Cook Children’s to begin construction on new tower
12/10/2013 7:03 PM
12/10/2013 7:05 PM
Barely a year after opening more than 500,000 square feet of new facilities, Cook Children’s Medical Center is embarking on another expansion that will add a six-story tower at its Fort Worth complex.
The project on the south side of its Medical District campus will include a new emergency department, 12 operating rooms and a heart center. The upper two floors of the 314,000-square-foot tower will be left unfinished for further expansion, said Nancy Cychol, president of Cook Children’s.
The work will also entail renovating parts of three floors in the main medical center tower, which opened in 1989. Site work has begun on a small parcel that will house utilities, and the main site of the new tower has been roped off.
Cook Children’s will also build an urgent-care center at Rosedale Street and Sixth Avenue. The entire project will cost $349 million and take more than three years, Cychol said.
“It will go in phases. We’ll probably open a floor at a time,” she said.
In 2009, Cook Children’s announced a $250 million expansion that increased the size of its campus by about 40 percent. Most of those new facilities opened in mid-2012, and the last phase, an off-campus employee office tower, opened this year.
Cook Children’s is among the top 20 U.S. children’s hospitals by revenue, according to a November ranking by Becker’s Hospital Review.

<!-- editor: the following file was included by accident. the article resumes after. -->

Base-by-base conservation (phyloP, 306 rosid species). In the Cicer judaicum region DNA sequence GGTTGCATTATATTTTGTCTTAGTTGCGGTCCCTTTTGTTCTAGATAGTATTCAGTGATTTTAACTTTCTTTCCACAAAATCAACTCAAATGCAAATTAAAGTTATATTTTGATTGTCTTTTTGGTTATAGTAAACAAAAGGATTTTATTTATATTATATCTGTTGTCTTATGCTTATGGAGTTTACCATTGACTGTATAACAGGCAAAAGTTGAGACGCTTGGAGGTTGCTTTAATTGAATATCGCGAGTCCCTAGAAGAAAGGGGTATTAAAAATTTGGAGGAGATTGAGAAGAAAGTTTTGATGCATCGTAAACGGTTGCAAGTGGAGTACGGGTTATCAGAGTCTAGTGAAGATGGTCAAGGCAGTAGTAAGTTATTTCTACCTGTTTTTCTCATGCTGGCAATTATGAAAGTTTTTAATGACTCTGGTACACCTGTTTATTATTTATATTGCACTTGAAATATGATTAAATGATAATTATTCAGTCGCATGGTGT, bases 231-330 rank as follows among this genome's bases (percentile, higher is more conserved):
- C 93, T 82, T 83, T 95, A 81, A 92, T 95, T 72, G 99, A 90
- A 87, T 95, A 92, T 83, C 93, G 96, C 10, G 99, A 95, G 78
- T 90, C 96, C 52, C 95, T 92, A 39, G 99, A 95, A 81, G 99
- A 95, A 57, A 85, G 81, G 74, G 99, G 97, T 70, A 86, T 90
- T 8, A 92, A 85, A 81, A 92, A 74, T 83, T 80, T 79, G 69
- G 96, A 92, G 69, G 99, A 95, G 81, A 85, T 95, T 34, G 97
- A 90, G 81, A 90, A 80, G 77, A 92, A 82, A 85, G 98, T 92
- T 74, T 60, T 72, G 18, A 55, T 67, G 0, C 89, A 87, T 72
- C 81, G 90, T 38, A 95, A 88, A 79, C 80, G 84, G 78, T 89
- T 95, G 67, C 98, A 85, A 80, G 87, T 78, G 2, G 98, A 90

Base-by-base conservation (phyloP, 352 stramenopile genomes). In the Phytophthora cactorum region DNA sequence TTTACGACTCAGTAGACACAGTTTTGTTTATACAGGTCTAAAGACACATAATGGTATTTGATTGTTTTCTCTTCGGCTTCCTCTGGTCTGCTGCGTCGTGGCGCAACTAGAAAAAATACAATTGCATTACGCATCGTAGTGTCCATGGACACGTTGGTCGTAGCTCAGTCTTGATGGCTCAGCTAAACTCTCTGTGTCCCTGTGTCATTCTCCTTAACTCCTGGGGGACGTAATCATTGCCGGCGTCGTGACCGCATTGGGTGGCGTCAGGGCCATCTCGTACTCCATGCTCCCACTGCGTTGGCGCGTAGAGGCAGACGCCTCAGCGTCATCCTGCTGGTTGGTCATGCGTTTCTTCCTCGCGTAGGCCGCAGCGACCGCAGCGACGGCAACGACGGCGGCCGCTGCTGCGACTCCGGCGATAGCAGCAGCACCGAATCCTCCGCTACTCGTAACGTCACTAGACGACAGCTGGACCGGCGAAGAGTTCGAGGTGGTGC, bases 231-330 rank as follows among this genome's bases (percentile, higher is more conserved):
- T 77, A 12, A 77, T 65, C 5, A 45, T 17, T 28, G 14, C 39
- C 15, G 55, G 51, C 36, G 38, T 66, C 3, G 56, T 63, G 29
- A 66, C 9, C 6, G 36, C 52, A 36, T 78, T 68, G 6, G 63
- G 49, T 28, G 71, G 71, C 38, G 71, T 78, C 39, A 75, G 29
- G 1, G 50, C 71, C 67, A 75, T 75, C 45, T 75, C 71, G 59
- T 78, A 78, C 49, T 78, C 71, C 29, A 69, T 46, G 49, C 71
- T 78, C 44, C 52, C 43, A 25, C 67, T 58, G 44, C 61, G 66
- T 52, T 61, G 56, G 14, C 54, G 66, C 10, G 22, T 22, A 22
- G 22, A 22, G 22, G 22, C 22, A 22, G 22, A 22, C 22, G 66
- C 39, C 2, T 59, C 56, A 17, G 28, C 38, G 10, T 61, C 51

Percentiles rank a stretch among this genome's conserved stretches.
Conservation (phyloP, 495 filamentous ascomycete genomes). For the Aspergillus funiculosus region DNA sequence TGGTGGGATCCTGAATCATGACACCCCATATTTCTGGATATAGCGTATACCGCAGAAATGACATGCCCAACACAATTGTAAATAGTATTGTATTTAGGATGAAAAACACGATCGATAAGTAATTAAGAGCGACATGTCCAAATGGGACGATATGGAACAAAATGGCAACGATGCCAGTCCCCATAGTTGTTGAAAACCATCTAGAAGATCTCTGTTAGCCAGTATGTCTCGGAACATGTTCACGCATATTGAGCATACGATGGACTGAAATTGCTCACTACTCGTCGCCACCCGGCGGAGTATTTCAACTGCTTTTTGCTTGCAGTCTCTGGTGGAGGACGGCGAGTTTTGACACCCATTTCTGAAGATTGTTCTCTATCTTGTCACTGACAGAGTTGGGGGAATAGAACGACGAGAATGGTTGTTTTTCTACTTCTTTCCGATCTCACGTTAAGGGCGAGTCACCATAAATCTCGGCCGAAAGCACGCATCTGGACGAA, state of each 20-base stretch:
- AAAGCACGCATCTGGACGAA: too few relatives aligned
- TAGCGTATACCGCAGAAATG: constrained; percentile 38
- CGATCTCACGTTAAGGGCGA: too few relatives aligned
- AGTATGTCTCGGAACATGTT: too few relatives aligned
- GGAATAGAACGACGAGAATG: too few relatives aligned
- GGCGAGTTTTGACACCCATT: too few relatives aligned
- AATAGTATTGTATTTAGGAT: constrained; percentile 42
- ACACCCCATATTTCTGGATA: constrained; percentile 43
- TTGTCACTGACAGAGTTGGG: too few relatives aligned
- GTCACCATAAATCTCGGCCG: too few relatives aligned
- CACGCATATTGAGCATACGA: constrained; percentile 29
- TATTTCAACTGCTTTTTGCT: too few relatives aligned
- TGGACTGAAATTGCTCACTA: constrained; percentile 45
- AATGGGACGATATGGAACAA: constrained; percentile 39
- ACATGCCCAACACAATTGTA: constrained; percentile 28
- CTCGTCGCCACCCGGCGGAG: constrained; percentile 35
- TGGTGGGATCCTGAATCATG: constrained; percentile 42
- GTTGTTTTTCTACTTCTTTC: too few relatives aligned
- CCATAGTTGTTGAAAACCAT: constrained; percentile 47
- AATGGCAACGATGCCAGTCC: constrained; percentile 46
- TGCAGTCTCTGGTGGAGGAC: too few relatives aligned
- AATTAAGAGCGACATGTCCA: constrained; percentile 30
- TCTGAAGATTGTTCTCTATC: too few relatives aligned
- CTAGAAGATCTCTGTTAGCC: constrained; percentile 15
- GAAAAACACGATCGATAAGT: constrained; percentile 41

In fiscal 2013, which ended Sept. 30, the medical center reported total revenue of $837 million, according to regulatory filings. That does not include other units of Cook Children’s Health Care System, which altogether reported $1.2 billion in revenue.
The hospital said its current emergency department, in the 1989 tower, was built to serve about half the 120,000 patients it now sees in a year, making it one of the nation’s busiest pediatric emergency departments. It will remain open while the new department is built, Cychol said.
The new tower will add 12 inpatient operating rooms, including rooms designed for neurosurgery and orthopedic surgery. It will also have a new MRI machine that will allow surgeons to image their progress during a surgery, she said.
The new heart center will include an operating room, an intensive care unit and other cardiac services “all on one floor,” Cychol said. She said those services are now in different locations.
The new tower will occupy a site now used for a prayer garden and a labyrinth. Those will be moved, hospital officials said.
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